A look at the geographical and political background of the Val di Comino

Before reading these history pages, it is important to understand
the geography of our ancestral background in the Val di Comino,
an area that takes its name from the ancient city of Cominium,
known to have existed as far back as 293 BC.  One of its most
important towns and once the site of a Roman prefecture is
Atina, which sits on top of
a hill overlooking the valley.

At just over 100km south-east of Rome and nestling midway up a mountain range close to Atina, you will find the town of Casalattico at an altitude of 420m above sea level.  Further up the mountain, and at each end of a road that splits, are to be found the villages of Mortale at an altitude of 625m and Montattico at 719m.  It is in Mortale that one finds by far the greatest concentration of Fortes over the years, although there were other small pockets of the family to be found in Casalattico and some of the other local villages.  The following clickable Google Map shows the exact location of Mortale.











The following map shows the most important features in the Commune of Casalattico today.










Over the centuries, however, our region has found itself ruled by diverse adminstrations belonging to several different States according to the designated boundaries at the time. 
These maps show the territorial limits of the various States in Italy at key points in time.






After being part of the Principality of Capua for many years, the region became part of the Kingdom of Naples in the 15th century.  By the late Middle Ages, central and southern Italy, once the heartland of the Roman Empire, was far poorer than the north.  Rome was a city largely in ruins, and the Papal States were a loosely administered region with little law and order. Partly because of this, the Papacy had relocated to Avignon in France.  Naples, Sicily, and Sardinia had for some time been under foreign domination.  In the 18th century, the Val di Comino was first part of the Kingdom of Sicily and then, when it merged with the Kingdom of Naples, the Kingdom of Two Sicilies.  In particular Mortale and Casalattico were part of the Province of Caserta.  Napoleon began his invasion of the Italian peninsula in 1796.  By 1809, he had occupied Rome but his reign was shortlived after defeat in 1814, when he was exiled to Elba.  It was Napoleon, however, who codified much of the Italian administrative process and it is this codification that ensured that Italian civil registration records of birth, marriage and death were so complete.  For those of us interested in genealogical research, it has proven invaluable to have access to such detailed records from 1809 onwards.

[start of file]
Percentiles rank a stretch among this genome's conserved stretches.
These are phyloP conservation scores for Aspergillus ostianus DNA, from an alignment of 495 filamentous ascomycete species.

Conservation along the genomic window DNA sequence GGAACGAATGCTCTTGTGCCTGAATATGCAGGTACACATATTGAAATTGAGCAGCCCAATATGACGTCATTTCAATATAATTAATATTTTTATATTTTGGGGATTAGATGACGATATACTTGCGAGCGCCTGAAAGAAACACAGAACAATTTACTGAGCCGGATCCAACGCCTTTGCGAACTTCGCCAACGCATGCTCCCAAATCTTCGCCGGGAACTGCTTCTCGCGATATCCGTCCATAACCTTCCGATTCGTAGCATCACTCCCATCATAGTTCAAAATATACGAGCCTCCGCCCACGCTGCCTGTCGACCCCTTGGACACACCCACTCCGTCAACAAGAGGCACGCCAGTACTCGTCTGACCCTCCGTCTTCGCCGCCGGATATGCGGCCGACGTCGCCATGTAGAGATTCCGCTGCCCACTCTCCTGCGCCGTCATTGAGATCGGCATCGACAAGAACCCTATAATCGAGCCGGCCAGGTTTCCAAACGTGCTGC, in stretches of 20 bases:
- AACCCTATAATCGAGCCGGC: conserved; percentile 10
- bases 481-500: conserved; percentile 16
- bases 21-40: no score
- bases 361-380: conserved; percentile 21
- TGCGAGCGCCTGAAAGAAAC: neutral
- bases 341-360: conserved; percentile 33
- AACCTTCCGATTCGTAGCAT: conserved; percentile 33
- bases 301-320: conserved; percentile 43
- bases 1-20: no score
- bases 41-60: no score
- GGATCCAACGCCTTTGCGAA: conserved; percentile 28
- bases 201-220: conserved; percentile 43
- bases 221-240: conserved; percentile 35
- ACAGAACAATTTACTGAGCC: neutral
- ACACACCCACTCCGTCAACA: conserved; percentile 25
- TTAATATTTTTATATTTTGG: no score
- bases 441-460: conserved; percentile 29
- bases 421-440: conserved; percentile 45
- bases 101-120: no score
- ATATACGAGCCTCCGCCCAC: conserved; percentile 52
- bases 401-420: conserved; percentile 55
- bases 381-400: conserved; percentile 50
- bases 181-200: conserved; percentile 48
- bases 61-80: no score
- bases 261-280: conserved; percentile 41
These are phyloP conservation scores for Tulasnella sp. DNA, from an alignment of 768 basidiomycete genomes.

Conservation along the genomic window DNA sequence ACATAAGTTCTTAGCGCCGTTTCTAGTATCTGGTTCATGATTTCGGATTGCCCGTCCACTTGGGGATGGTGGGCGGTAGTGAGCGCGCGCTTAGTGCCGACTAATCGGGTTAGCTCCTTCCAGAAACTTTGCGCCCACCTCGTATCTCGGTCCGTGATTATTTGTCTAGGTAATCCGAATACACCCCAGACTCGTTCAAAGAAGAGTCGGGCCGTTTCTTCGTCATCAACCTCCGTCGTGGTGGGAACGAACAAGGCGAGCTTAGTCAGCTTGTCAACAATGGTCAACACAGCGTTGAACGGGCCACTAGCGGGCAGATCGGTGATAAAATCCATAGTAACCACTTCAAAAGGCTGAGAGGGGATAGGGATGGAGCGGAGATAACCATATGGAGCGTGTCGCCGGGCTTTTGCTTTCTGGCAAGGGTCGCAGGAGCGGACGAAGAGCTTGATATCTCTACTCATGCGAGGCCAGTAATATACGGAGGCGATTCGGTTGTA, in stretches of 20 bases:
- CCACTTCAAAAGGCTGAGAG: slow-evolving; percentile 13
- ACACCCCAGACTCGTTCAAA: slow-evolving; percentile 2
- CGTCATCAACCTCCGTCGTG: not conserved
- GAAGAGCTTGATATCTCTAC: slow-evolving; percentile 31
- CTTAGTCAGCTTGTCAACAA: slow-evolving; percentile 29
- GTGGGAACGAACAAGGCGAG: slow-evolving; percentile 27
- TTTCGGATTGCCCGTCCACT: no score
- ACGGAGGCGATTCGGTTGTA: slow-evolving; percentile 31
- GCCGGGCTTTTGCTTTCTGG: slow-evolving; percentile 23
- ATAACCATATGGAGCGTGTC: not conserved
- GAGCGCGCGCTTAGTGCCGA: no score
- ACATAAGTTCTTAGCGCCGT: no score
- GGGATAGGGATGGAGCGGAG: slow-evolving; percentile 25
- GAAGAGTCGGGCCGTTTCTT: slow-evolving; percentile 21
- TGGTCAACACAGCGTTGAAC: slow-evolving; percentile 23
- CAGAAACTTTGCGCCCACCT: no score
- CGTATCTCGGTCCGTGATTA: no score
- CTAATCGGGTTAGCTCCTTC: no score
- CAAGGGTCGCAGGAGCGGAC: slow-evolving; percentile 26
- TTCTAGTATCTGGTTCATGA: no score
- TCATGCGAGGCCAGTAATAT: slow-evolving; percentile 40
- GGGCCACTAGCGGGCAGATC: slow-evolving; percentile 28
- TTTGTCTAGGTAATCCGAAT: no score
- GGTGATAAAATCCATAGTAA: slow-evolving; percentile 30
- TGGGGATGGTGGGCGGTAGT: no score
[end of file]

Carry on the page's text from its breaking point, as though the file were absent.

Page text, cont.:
The Risorgimento was the political and social process that unified different states of the Italian Peninsula into the single nation of Italy.  It is difficult to pin down exact dates for the beginning and end of Italian reunification, but most scholars agree that it began with the end of Napoleonic rule and the Congress of Vienna in 1815, and approximately ended with the Franco-Prussian War in 1870.  However, Italy officially became a nation state on March 17th, 1861, under King Victor Emmanuel II of Savoy.  Italy benefited from Prussia's victory against France by being able to take over the Papal State from French authority.  Italian unification was completed, and shortly afterward Italy's capital was moved to Rome. Rome itself remained for a decade under the Papacy and became part of the Kingdom of Italy only on September 20, 1870, the final date of Italian unification.   In 1926, Casalattico officially became a Commune and part of the Province of Frosinone.  In 1946, King Umberto II was forced to abdicate. Italy became a Republic after the result of a popular referendum held on June 2, 1946, a day celebrated since as Republic Day.  This was the first election in Italy allowing women to vote.   The Republican Constitution was approved and came into force on January 1, 1948.

With the imposing backdrop of the Abruzzi mountains, the Val di Comino remains a most beautiful part of Italy, steeped in local traditions and rich in culture despite its diverse and often troubled history.

© 2010 Paul Forte


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